Television Review: The Avengers – The Complete Series 4
(Optimum Home Entertainment)
By Guy Sangster Adams
First broadcast between 1965 and 1966, with series 4 The Avengers entered the era for which it is best remembered and which was also its most influential, as
Diana Rigg, in the role of Emma Peel, took over from Honor Blackman’s Dr Cathy Gale, as sidekick to John Steed, played by Patrick Macnee. Emma Peel’s name, so the story goes, came from ABC’s (Associated British Pictures, the programme’s production company) press officer, Marie Donaldson, saying that the character need to have ‘man-appeal’, which became abbreviated to ‘m-appeal’… Emma Peel.
The crackling sexual tension that had already existed between Steed and Cathy Gale, was ramped up to become far more overt in Steed and Emma Peel’s relationship. Equally the use of leather and PVC costumes, which had been introduced in series 3 for Cathy Gale, particularly for the fight scenes, was continued and became more body conscious and more markedly fetishistic, with zips and buckles. The fetishism was taken even further in the episode, A Touch of Brimstone, when she is dressed as the ‘Queen of Sin’, in a leather corset, knee-length stiletto heeled boots, and a dog collar studded with six inch spikes. All of which played up the vaunted man-appeal of the character, but Emma Peel also, as with Cathy Gale before her, equally and importantly subverted stereotypical roles for women combining not only brains, beauty, and independence, but also physical prowess; she dispatches her male, whip wielding adversary in A Touch of Brimstone in very short measure. Emma Peel became just as much an icon for women as she did for men. Though the dominatrix look proved too much for the American censors, and the episode was banned in the US.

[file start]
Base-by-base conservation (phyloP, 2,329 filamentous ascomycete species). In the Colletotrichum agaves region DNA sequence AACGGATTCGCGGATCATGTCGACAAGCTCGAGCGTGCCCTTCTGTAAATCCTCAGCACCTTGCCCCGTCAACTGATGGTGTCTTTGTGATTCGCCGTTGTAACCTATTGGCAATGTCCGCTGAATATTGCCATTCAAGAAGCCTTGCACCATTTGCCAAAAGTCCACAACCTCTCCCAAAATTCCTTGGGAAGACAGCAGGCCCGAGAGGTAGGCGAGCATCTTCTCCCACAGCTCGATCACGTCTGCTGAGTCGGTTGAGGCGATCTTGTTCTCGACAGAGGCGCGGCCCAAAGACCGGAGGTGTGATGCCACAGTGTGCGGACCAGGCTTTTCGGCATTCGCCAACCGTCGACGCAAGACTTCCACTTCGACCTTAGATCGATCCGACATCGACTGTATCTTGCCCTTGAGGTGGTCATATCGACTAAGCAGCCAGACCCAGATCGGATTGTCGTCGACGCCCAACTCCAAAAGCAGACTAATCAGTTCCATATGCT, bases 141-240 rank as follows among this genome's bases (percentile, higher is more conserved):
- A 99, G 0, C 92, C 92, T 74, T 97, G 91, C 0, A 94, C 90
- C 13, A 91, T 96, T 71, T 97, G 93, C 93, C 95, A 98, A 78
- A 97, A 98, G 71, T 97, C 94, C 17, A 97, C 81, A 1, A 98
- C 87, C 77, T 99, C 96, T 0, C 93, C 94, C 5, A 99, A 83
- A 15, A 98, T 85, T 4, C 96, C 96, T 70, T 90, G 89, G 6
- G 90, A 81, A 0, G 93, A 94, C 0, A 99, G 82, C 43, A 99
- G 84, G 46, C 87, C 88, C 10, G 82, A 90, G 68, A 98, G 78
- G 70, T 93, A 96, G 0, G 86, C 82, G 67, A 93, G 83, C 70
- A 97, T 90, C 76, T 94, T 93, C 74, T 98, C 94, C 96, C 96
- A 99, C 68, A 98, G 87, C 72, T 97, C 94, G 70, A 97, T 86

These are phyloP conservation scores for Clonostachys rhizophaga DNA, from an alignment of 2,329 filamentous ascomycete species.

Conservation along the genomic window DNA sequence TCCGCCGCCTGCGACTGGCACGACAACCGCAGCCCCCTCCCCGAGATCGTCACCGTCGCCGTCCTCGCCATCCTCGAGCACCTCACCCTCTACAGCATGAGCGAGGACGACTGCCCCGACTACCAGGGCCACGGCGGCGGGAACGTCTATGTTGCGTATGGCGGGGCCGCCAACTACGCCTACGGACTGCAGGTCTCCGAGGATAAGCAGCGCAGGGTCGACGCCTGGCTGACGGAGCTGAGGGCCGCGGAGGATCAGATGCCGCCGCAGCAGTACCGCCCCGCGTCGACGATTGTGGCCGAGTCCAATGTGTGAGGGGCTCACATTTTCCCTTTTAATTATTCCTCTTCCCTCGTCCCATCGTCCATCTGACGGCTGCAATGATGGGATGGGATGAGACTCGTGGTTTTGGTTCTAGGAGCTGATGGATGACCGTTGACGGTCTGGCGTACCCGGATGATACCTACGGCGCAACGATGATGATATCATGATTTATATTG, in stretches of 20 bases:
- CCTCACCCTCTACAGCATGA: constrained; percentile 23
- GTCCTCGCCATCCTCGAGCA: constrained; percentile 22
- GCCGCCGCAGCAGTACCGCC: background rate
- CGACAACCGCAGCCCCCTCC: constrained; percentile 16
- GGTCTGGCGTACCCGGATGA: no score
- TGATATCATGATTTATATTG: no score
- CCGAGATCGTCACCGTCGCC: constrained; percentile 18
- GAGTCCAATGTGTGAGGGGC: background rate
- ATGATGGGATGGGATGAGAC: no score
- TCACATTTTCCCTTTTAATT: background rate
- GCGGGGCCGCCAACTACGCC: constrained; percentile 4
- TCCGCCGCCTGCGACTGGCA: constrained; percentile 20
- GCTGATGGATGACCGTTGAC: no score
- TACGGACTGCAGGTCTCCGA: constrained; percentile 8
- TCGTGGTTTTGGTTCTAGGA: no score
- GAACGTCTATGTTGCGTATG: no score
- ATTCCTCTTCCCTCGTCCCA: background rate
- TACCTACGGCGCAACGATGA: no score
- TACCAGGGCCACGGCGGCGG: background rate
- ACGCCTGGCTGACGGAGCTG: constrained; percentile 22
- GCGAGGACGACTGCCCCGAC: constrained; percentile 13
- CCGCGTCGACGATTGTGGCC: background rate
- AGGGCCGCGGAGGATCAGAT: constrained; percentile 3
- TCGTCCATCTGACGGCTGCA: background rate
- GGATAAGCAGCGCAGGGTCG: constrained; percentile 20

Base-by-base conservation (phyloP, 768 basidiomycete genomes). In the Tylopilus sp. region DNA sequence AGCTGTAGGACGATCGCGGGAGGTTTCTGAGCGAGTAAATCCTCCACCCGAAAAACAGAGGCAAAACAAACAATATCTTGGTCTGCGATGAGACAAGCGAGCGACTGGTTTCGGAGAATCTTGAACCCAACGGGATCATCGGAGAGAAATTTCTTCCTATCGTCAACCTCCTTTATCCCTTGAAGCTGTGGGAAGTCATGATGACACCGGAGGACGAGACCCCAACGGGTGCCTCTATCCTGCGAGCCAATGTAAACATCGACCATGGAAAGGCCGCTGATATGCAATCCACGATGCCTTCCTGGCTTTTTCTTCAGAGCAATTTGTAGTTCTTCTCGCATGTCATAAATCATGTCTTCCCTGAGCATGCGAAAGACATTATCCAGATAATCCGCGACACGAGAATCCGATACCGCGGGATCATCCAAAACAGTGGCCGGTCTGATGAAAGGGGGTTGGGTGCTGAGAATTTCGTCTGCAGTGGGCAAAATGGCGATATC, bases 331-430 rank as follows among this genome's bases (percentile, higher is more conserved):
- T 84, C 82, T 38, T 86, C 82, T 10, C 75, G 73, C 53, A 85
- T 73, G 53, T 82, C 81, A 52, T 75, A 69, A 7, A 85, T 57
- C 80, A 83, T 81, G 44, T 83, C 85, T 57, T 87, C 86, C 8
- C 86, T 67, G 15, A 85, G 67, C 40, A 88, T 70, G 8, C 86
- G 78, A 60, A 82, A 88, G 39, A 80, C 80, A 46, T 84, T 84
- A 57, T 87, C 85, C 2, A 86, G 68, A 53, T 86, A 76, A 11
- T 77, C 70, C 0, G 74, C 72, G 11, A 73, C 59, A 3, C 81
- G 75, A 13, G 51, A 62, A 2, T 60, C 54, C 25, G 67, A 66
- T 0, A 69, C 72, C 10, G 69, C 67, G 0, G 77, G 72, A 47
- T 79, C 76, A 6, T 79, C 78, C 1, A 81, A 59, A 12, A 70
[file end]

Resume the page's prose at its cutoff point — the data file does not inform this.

With her striking op-art clothes designed by fashion designer, John Bates, Emma Peel also became a key fashion influence. Under the label, Avengerswear, Bates also licensed his designs to a number of manufacturers, and they were available in shops around the country from the moment series 4 aired. Bates’ geometric designs were also groundbreaking in that before their use in The Avengers it had been considered they would not work on the film cameras of the day. Both reflecting the times and setting the times, Emma Peel’s Mod style, replete with Lotus Elan and Vespa 150 scooter, juxtaposes pleasingly with the continuance of Steed’s bowler hatted and furled umbrella, dandy-edged, vintage Bentley driving, English gentleman.
Sexy, stylish, witty, and inventive, this first series of the Emma Peel era of The Avengers remains as influential and enjoyable now, extraordinarily 45 years on, as it was first time around.